Negrin and Azaña begging Franco for peace after the fall of Barcelona, and soon the lamentable exodus toward the Pyrenees – with these pictures of humiliation was sealed the extraordinary epic written during three years by the Spanish masses.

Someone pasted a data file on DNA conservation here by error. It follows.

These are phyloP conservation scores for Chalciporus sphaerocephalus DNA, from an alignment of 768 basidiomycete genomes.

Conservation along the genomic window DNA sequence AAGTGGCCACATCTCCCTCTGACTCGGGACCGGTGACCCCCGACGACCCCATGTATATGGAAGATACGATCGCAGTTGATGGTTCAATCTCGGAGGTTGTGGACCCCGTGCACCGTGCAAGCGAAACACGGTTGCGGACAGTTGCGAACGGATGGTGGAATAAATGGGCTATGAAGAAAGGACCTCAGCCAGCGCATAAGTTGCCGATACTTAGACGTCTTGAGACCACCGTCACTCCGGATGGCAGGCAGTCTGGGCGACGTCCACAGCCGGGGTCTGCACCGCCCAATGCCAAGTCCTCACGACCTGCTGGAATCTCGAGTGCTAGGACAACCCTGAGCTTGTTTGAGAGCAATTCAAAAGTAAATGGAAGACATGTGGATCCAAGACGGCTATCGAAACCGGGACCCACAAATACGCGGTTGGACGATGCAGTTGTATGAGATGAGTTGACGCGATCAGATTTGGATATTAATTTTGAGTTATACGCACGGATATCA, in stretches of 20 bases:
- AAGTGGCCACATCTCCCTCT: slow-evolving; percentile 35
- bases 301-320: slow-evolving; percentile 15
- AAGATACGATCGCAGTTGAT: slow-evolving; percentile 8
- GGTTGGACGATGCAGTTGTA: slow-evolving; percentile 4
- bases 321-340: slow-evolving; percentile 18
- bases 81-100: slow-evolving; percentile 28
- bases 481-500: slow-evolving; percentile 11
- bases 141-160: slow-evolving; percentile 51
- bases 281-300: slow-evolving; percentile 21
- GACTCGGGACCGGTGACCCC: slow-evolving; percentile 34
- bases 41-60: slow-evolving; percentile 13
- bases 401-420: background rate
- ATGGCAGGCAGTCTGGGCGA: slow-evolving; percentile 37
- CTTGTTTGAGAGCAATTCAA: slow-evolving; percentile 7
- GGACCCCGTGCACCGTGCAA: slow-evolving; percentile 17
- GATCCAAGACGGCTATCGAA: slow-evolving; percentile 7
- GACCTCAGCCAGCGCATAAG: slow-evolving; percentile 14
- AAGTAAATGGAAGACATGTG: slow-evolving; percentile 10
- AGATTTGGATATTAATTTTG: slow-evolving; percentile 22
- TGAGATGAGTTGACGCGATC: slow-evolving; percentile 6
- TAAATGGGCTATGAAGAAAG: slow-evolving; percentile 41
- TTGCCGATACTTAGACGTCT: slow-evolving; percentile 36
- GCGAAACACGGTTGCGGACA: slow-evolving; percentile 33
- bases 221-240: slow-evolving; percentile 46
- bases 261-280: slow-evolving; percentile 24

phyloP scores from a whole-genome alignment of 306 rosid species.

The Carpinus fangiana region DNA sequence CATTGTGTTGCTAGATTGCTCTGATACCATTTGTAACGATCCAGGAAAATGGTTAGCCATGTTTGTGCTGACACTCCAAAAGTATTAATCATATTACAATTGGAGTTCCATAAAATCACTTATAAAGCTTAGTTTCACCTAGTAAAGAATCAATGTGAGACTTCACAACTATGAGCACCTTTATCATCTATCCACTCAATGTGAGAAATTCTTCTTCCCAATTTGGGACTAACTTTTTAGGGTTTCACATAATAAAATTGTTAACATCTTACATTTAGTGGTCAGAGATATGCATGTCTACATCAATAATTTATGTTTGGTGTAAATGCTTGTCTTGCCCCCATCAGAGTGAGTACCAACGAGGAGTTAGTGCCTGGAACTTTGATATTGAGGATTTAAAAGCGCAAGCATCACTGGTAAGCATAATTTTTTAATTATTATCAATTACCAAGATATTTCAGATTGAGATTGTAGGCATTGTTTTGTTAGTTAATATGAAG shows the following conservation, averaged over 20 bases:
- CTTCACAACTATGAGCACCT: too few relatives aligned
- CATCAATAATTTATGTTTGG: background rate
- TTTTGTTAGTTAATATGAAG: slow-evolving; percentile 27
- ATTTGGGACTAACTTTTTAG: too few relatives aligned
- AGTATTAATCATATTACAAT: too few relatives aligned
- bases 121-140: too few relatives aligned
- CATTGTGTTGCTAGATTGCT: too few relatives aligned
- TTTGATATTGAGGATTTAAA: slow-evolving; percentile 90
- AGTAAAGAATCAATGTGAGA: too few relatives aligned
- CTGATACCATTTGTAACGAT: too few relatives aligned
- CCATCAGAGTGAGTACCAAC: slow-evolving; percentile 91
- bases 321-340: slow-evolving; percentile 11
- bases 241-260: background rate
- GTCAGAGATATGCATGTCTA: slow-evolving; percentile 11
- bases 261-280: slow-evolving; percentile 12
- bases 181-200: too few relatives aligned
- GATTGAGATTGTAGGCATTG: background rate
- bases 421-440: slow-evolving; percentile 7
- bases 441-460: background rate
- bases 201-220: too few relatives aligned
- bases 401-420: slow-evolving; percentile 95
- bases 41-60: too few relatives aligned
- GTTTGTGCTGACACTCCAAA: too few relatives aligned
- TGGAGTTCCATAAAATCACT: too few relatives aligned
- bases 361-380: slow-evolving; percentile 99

On the plane of the Fourth International movement itself during these first months after its founding, we must mention: activity and some successes by the French, Belgian, and American sections; news from the sections in Argentina, Peru, and Greece; the arrests of a large number of the leaders of the unified section of the last-named country, among them Comrade P. Pouliopoulos (October 1938); the news, arriving in January 1939, of the trial and sentencing to long prison terms of our German comrades of Magdeburg and Berlin by the Nazis; the persecution of the leading comrades in Spain, Grandizo Munis and Carlini, by the Stalinists; the joint campaign against Leon Trotsky, accused by the Stalinists of Mexico of being an “agent of imperialism,” and by the imperialist press of the USA of having “inspired” President Cárdenas of Mexico in his policy of “nationalization” of petroleum; the campaigns of the SWP for the right of asylum in the United States for political refugees from Europe, for the freeing of the leaders of the POUM arrested by the Stalinists in Spain, and against the war plans of Yankee imperialism which were becoming ever clearer.